Wednesday, February 06, 2008

A Few Words About Food Storage

Today I'd like to talk with you about food storage. I have attached a photograph of a line of products named "If You Care." An alert reader stumbled across these items at an organic food store and e-mailed the photo to me, as if to say, "Hey, do something with this."

It brings to mind the methods of my ninth-grade English teacher, who would slide a page from a magazine into an opaque projector and announce, "Write a journal entry about this picture." The picture would be of a motorcycle or a storm cloud, and our job was to "quick, be creative -- you have 10 minutes." She was quite likely the worst English teacher in the world. Or was she? Her instructional technique prepared me for this reader submission.

When this photo appeared in my inbox, all I could think was, "If You Care? How can I possibly care less about where my aluminum foil comes from? And what is it recycled from?" The presumptuous, guilt-laden name didn't really float my boat, either. Why not "Foiled Again"? Or, "Foiled Rotten"?

No doubt about it, recyling is a noble ambition. But it's really nothing new. I come from a long line of waste-nots on my dad's side. (The other side will fall for anything. Sorry, but it's true.) For example, the whole notion of Ziploc bags (and marketing in general) was lost on my paternal great-grandmother. After she polished off a loaf of bread, she rinsed out the bag and hung it by clothespins on a clothesline on her laundry porch. When it dried, it was added to her collection and voila! Storage bags!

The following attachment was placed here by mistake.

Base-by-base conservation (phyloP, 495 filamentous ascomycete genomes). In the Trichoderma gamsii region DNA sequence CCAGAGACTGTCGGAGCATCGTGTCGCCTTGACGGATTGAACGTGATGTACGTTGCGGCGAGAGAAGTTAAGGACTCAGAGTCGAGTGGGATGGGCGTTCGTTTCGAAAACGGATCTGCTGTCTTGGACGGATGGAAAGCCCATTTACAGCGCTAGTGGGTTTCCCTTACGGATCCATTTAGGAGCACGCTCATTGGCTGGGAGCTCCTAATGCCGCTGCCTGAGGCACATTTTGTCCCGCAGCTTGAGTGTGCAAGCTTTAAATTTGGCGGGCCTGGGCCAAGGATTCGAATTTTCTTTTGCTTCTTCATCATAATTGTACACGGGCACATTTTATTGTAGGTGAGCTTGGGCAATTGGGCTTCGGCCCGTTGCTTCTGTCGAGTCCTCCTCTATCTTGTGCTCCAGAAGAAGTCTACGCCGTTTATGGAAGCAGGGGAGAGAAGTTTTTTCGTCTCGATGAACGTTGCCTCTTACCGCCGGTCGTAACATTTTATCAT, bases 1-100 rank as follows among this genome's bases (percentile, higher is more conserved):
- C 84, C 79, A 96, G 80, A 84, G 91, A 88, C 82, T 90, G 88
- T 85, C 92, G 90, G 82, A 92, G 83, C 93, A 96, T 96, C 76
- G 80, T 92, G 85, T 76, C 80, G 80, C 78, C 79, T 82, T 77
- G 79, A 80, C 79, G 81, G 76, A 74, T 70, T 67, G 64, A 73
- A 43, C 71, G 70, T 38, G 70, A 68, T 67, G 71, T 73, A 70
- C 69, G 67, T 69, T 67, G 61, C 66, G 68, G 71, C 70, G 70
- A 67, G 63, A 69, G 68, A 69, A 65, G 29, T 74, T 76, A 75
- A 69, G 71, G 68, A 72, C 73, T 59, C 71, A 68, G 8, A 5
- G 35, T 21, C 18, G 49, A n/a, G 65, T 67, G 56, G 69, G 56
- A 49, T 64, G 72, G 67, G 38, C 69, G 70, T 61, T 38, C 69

I've pulled the following excerpts from a family cookbook assembled six years ago to further illustrate how you can avoid buying unnecessarily and really give a boost to the environment:

Leftover Sandwiches
(one of the original experiments in recycling)
Save all leftovers. Don't waste anything. Make them into green bean sandwiches and fried okra sandwiches.

Mama Chalker's Peanut Butter Cookies
(an odyssey in food storage)
(submitted by Chris)
Use any peanut butter cookie recipe. The recipe is not the key for this sweet delicacy. It is the presentation that puts this dessert on the top of my list.

After choosing the recipe, mix ingredients accordingly, and make sure to put those little fork marks on the pre-baked cookies. Bake the cookies until they are charred beyond recognition. After cooling the cookies to room temperature, place in Tupperware container. DO NOT put in the normal cookie jar. Treat these cookies like they are the secret to the Fountain of Youth by placing this container inside yet another container (for reasons unknown) and then hiding them below your sink.

There's so much more to my cooking heritage, but I'll save those tips for another Wednesday. I hope these recipes inspire you to reevaluate your own recycling habits. And they should, if you care.